The Washington PostDemocracy Dies in Darkness

Trump says he might veto legislation that aims to protect human rights in Hong Kong because bill could affect China trade talks

The legislation easily passed Congress with a veto-proof majority.

President Trump and Chinese President Xi Jinping during a meeting on the sidelines of the Group of 20 summit in Osaka, Japan, on June 29. (Susan Walsh/AP)
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President Trump suggested Friday that he might veto legislation designed to support pro-democracy protesters in Hong Kong — despite its near-unanimous support in the House and Senate — to pave the way for a trade deal with China.

Speaking on the “Fox & Friends” morning program, the president said that he was balancing competing priorities in the U.S.-China relationship.

“We have to stand with Hong Kong, but I’m also standing with President Xi [Jinping],” Trump said. “He’s a friend of mine. He’s an incredible guy. ... But I’d like to see them work it out. Okay? We have to see and work it out. But I stand with Hong Kong. I stand with freedom. I stand with all of the things that we want to do, but we also are in the process of making the largest trade deal in history. And if we could do that, that would be great."

The House on Wednesday passed the Hong Kong Human Rights and Democracy Act by a vote of 417 to 1. The lone holdout was Rep. Thomas Massie (R-Ky.). That came one day after the Senate had approved the measure on a unanimous vote.

A front-page editorial in Chinese state media vowed "resolute revenge" if the U.S. sticks to its course, after two bills on Hong Kong cleared Congress. (Video: Reuters)

The veto-proof majorities indicate that Congress could overrule the president if he tries to block the bill from becoming law. Trump has only vetoed five measures since becoming president, and Congress has not overridden any of his vetoes so far. Overriding a presidential veto requires a two-thirds vote in both the House and Senate.

As the U.S.-China trade talks approach the one-year mark, the episode shows how other elements of the relationship between the world’s two largest economies are influencing prospects for a deal.

The president’s uncertain remarks drew swift opposition from members of both parties. Sen. Ted Cruz (R-Tex.) said the Hong Kong bill "will become law. This was a true bipartisan moment and a clear signal to the rest of the world that political threats from corrupt regimes will not stand in the way of America supporting the millions of freedom fighters in Hong Kong.”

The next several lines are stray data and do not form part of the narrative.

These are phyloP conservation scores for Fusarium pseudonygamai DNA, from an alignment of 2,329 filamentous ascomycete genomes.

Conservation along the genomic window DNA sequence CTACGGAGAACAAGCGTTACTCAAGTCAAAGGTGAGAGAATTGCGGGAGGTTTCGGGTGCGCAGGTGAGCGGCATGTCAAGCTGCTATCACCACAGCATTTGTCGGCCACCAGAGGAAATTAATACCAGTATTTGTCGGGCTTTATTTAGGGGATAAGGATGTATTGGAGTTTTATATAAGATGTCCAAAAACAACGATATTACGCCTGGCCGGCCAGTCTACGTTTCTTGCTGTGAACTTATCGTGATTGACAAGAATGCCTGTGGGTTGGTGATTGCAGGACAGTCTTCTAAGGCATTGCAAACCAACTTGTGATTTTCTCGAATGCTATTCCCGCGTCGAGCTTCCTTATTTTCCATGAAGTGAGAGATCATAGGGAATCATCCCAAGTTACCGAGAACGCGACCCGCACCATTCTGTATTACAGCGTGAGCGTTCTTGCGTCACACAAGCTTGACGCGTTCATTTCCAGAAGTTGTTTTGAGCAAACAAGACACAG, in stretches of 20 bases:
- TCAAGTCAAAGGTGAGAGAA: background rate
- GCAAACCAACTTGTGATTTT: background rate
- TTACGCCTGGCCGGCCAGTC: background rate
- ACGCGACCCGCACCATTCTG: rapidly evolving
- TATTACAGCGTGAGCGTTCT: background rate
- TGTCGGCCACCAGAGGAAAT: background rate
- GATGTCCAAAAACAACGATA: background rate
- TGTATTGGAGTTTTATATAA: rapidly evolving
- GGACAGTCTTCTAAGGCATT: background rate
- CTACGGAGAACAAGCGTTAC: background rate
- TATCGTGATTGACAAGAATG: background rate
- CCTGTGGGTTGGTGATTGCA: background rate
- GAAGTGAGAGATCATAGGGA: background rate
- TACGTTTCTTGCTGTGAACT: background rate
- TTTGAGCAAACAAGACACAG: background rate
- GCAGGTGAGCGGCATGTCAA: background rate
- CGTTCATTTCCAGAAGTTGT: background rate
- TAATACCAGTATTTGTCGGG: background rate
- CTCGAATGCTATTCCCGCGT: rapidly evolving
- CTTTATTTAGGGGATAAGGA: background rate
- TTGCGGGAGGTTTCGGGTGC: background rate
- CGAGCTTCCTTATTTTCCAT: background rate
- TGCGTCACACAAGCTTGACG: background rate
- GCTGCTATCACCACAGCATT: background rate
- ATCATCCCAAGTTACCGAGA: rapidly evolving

Hong Kong politicians and residents prepared Nov. 23 for district council elections, overshadowed by months of social unrest. (Video: Reuters)

Senate Minority Leader Charles E. Schumer (D-N.Y.) accused the president of going soft on the Chinese leader. “For a guy who promised to be tough on China, President Trump’s reliable deference to President Xi is all the more bewildering,” Schumer said in a statement. "Being tough on China when it comes to human rights will also help us win the battle on trade.”

China says Trump is on ‘edge of precipice’ as Hong Kong rights bill hits his desk

Once a bill is passed by both chambers of Congress, the president has 10 days to sign it into law or to veto it. If he does neither, it will become law automatically. That means Trump has until early December to decide.

The legislation authorizes sanctions on Chinese and Hong Kong officials involved in human rights abuses and requires the State Department to conduct an annual review of the special status that the U.S. grants Hong Kong in trade matters.

The bill threatens to complicate trade negotiations that already are stalled on several key issues. Chinese officials have criticized the congressional action as interference in their internal affairs. Vice President Pence said this week it would be “very hard” to finalize a trade deal if China resorts to violence to put down the protests, now in their sixth month.

But some experts say Xi will keep the trade talks and the Hong Kong protests on separate tracks. The Chinese economy grew at a 6 percent annual rate in the quarter that ended September 30, its slowest pace in 27 years. And the trans-Pacific tariff war is only adding to economic pressures, giving officials an incentive to negotiate a ceasefire. If Xi sees a trade deal as easing his economic woes, he will sign it regardless of other irritants in China’s relationship with the U.S., said Aaron Friedberg, a China scholar at Princeton University.